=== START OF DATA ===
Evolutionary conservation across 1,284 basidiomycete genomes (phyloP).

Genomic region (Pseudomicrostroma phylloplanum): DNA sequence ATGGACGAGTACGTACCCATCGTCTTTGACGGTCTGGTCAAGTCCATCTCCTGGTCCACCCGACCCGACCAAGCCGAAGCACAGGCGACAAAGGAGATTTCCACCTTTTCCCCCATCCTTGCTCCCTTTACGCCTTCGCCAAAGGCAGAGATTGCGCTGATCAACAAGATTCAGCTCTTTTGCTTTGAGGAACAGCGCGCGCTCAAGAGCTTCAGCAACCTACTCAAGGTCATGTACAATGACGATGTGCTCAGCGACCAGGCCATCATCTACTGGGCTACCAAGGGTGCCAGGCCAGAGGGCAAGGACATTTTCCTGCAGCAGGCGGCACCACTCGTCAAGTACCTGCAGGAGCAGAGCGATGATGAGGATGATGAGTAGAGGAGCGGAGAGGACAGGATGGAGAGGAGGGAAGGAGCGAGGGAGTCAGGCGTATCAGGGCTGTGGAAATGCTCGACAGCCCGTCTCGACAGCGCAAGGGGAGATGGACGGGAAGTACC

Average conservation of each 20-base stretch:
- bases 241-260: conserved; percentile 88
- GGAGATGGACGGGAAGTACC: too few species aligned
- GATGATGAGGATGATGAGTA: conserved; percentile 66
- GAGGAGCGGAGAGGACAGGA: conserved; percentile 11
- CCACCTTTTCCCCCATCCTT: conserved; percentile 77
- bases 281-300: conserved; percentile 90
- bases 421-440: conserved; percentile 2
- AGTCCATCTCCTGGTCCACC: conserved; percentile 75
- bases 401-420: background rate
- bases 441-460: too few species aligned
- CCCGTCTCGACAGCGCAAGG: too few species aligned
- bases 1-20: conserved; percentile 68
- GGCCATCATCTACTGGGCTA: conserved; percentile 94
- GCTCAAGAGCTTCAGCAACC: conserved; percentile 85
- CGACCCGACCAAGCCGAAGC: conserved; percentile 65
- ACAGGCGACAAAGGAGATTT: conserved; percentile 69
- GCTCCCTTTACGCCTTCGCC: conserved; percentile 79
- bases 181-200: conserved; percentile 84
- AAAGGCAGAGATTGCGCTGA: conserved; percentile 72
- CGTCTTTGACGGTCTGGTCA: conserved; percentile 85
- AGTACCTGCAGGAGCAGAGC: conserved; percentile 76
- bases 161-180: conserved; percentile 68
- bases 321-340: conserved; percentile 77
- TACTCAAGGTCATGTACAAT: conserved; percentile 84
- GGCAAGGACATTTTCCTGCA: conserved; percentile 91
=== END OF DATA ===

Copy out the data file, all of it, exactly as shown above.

Evolutionary conservation across 1,284 basidiomycete genomes (phyloP).

Genomic region (Pseudomicrostroma phylloplanum): DNA sequence ATGGACGAGTACGTACCCATCGTCTTTGACGGTCTGGTCAAGTCCATCTCCTGGTCCACCCGACCCGACCAAGCCGAAGCACAGGCGACAAAGGAGATTTCCACCTTTTCCCCCATCCTTGCTCCCTTTACGCCTTCGCCAAAGGCAGAGATTGCGCTGATCAACAAGATTCAGCTCTTTTGCTTTGAGGAACAGCGCGCGCTCAAGAGCTTCAGCAACCTACTCAAGGTCATGTACAATGACGATGTGCTCAGCGACCAGGCCATCATCTACTGGGCTACCAAGGGTGCCAGGCCAGAGGGCAAGGACATTTTCCTGCAGCAGGCGGCACCACTCGTCAAGTACCTGCAGGAGCAGAGCGATGATGAGGATGATGAGTAGAGGAGCGGAGAGGACAGGATGGAGAGGAGGGAAGGAGCGAGGGAGTCAGGCGTATCAGGGCTGTGGAAATGCTCGACAGCCCGTCTCGACAGCGCAAGGGGAGATGGACGGGAAGTACC

Average conservation of each 20-base stretch:
- bases 241-260: conserved; percentile 88
- GGAGATGGACGGGAAGTACC: too few species aligned
- GATGATGAGGATGATGAGTA: conserved; percentile 66
- GAGGAGCGGAGAGGACAGGA: conserved; percentile 11
- CCACCTTTTCCCCCATCCTT: conserved; percentile 77
- bases 281-300: conserved; percentile 90
- bases 421-440: conserved; percentile 2
- AGTCCATCTCCTGGTCCACC: conserved; percentile 75
- bases 401-420: background rate
- bases 441-460: too few species aligned
- CCCGTCTCGACAGCGCAAGG: too few species aligned
- bases 1-20: conserved; percentile 68
- GGCCATCATCTACTGGGCTA: conserved; percentile 94
- GCTCAAGAGCTTCAGCAACC: conserved; percentile 85
- CGACCCGACCAAGCCGAAGC: conserved; percentile 65
- ACAGGCGACAAAGGAGATTT: conserved; percentile 69
- GCTCCCTTTACGCCTTCGCC: conserved; percentile 79
- bases 181-200: conserved; percentile 84
- AAAGGCAGAGATTGCGCTGA: conserved; percentile 72
- CGTCTTTGACGGTCTGGTCA: conserved; percentile 85
- AGTACCTGCAGGAGCAGAGC: conserved; percentile 76
- bases 161-180: conserved; percentile 68
- bases 321-340: conserved; percentile 77
- TACTCAAGGTCATGTACAAT: conserved; percentile 84
- GGCAAGGACATTTTCCTGCA: conserved; percentile 91